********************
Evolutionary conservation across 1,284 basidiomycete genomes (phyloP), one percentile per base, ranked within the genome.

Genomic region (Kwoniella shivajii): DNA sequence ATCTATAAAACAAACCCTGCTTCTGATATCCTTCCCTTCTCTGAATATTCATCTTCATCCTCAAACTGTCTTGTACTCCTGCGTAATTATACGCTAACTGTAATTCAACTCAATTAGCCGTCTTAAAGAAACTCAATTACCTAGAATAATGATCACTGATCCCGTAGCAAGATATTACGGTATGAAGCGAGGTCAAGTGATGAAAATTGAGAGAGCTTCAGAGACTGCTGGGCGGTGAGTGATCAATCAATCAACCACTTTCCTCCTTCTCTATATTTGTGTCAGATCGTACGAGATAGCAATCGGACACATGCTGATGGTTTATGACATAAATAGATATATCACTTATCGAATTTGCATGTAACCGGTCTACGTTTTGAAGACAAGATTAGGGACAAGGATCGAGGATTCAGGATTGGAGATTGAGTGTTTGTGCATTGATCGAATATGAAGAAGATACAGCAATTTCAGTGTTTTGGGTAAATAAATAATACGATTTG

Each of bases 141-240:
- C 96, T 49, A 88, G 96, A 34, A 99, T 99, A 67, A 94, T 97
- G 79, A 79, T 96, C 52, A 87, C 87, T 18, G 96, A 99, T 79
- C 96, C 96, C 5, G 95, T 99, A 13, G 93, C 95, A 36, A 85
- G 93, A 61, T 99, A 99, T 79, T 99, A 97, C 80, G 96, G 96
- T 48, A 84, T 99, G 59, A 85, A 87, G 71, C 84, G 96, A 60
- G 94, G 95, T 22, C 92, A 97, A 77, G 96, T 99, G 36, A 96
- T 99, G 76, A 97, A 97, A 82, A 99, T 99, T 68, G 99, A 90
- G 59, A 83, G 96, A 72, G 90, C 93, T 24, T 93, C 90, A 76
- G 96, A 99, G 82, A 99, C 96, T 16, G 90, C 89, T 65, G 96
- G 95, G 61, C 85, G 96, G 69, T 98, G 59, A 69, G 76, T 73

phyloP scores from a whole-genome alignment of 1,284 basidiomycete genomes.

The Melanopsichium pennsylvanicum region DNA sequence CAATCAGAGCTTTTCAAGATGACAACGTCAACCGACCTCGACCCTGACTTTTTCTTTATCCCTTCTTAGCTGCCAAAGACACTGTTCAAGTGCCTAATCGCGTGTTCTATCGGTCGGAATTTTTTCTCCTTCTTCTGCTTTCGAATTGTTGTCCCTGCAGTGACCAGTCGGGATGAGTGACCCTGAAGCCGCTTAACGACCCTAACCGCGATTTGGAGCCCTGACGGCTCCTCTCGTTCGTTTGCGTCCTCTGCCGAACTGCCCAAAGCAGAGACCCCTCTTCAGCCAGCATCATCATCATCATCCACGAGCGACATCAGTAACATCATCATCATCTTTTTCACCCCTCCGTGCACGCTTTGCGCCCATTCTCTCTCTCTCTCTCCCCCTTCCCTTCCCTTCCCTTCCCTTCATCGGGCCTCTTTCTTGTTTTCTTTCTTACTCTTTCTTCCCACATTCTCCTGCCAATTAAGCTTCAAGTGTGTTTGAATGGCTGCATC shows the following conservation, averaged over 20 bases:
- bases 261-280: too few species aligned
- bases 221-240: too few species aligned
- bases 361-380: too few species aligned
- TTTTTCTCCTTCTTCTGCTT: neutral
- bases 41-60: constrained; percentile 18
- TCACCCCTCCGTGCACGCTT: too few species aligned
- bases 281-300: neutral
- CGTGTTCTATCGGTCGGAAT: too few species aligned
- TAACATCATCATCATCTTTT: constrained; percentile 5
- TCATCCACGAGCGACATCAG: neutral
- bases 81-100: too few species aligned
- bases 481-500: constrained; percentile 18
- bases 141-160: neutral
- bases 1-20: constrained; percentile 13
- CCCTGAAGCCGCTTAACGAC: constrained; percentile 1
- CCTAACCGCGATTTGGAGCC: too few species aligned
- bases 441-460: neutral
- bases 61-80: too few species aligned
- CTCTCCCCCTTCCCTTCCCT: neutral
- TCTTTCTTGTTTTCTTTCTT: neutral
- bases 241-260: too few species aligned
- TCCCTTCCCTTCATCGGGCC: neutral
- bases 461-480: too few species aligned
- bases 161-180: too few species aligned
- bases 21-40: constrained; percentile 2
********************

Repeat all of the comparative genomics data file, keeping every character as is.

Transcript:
Evolutionary conservation across 1,284 basidiomycete genomes (phyloP), one percentile per base, ranked within the genome.

Genomic region (Kwoniella shivajii): DNA sequence ATCTATAAAACAAACCCTGCTTCTGATATCCTTCCCTTCTCTGAATATTCATCTTCATCCTCAAACTGTCTTGTACTCCTGCGTAATTATACGCTAACTGTAATTCAACTCAATTAGCCGTCTTAAAGAAACTCAATTACCTAGAATAATGATCACTGATCCCGTAGCAAGATATTACGGTATGAAGCGAGGTCAAGTGATGAAAATTGAGAGAGCTTCAGAGACTGCTGGGCGGTGAGTGATCAATCAATCAACCACTTTCCTCCTTCTCTATATTTGTGTCAGATCGTACGAGATAGCAATCGGACACATGCTGATGGTTTATGACATAAATAGATATATCACTTATCGAATTTGCATGTAACCGGTCTACGTTTTGAAGACAAGATTAGGGACAAGGATCGAGGATTCAGGATTGGAGATTGAGTGTTTGTGCATTGATCGAATATGAAGAAGATACAGCAATTTCAGTGTTTTGGGTAAATAAATAATACGATTTG

Each of bases 141-240:
- C 96, T 49, A 88, G 96, A 34, A 99, T 99, A 67, A 94, T 97
- G 79, A 79, T 96, C 52, A 87, C 87, T 18, G 96, A 99, T 79
- C 96, C 96, C 5, G 95, T 99, A 13, G 93, C 95, A 36, A 85
- G 93, A 61, T 99, A 99, T 79, T 99, A 97, C 80, G 96, G 96
- T 48, A 84, T 99, G 59, A 85, A 87, G 71, C 84, G 96, A 60
- G 94, G 95, T 22, C 92, A 97, A 77, G 96, T 99, G 36, A 96
- T 99, G 76, A 97, A 97, A 82, A 99, T 99, T 68, G 99, A 90
- G 59, A 83, G 96, A 72, G 90, C 93, T 24, T 93, C 90, A 76
- G 96, A 99, G 82, A 99, C 96, T 16, G 90, C 89, T 65, G 96
- G 95, G 61, C 85, G 96, G 69, T 98, G 59, A 69, G 76, T 73

phyloP scores from a whole-genome alignment of 1,284 basidiomycete genomes.

The Melanopsichium pennsylvanicum region DNA sequence CAATCAGAGCTTTTCAAGATGACAACGTCAACCGACCTCGACCCTGACTTTTTCTTTATCCCTTCTTAGCTGCCAAAGACACTGTTCAAGTGCCTAATCGCGTGTTCTATCGGTCGGAATTTTTTCTCCTTCTTCTGCTTTCGAATTGTTGTCCCTGCAGTGACCAGTCGGGATGAGTGACCCTGAAGCCGCTTAACGACCCTAACCGCGATTTGGAGCCCTGACGGCTCCTCTCGTTCGTTTGCGTCCTCTGCCGAACTGCCCAAAGCAGAGACCCCTCTTCAGCCAGCATCATCATCATCATCCACGAGCGACATCAGTAACATCATCATCATCTTTTTCACCCCTCCGTGCACGCTTTGCGCCCATTCTCTCTCTCTCTCTCCCCCTTCCCTTCCCTTCCCTTCCCTTCATCGGGCCTCTTTCTTGTTTTCTTTCTTACTCTTTCTTCCCACATTCTCCTGCCAATTAAGCTTCAAGTGTGTTTGAATGGCTGCATC shows the following conservation, averaged over 20 bases:
- bases 261-280: too few species aligned
- bases 221-240: too few species aligned
- bases 361-380: too few species aligned
- TTTTTCTCCTTCTTCTGCTT: neutral
- bases 41-60: constrained; percentile 18
- TCACCCCTCCGTGCACGCTT: too few species aligned
- bases 281-300: neutral
- CGTGTTCTATCGGTCGGAAT: too few species aligned
- TAACATCATCATCATCTTTT: constrained; percentile 5
- TCATCCACGAGCGACATCAG: neutral
- bases 81-100: too few species aligned
- bases 481-500: constrained; percentile 18
- bases 141-160: neutral
- bases 1-20: constrained; percentile 13
- CCCTGAAGCCGCTTAACGAC: constrained; percentile 1
- CCTAACCGCGATTTGGAGCC: too few species aligned
- bases 441-460: neutral
- bases 61-80: too few species aligned
- CTCTCCCCCTTCCCTTCCCT: neutral
- TCTTTCTTGTTTTCTTTCTT: neutral
- bases 241-260: too few species aligned
- TCCCTTCCCTTCATCGGGCC: neutral
- bases 461-480: too few species aligned
- bases 161-180: too few species aligned
- bases 21-40: constrained; percentile 2